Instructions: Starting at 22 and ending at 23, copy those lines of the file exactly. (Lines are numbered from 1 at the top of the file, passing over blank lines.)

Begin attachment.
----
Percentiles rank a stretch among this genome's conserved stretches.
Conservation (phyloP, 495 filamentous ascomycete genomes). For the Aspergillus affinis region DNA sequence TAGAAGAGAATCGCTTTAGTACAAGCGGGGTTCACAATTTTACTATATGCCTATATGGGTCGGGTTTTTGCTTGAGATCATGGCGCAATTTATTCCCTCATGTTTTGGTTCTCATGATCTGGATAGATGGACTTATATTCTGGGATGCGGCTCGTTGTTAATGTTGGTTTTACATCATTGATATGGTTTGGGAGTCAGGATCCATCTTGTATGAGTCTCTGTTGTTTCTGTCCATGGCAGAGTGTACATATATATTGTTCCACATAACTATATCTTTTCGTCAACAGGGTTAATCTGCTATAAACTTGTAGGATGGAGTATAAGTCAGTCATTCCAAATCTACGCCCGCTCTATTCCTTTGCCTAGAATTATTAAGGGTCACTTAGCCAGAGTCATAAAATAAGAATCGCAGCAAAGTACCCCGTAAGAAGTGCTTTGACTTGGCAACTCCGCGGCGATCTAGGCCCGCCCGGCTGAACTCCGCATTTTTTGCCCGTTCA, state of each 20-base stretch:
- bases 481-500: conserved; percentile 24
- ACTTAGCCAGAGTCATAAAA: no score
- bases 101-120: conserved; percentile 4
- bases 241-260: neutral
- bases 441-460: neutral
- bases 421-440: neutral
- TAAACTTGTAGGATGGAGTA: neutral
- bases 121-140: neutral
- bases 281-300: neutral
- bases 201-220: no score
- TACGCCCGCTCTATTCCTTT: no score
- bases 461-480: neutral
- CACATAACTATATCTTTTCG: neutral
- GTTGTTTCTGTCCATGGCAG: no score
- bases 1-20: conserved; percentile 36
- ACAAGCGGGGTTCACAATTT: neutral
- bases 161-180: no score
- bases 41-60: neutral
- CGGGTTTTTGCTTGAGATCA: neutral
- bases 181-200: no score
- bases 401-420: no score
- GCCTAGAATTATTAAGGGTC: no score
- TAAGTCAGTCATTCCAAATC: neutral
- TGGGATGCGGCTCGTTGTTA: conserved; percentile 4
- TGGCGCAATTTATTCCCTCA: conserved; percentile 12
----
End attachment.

- bases 181-200: no score
- bases 401-420: no score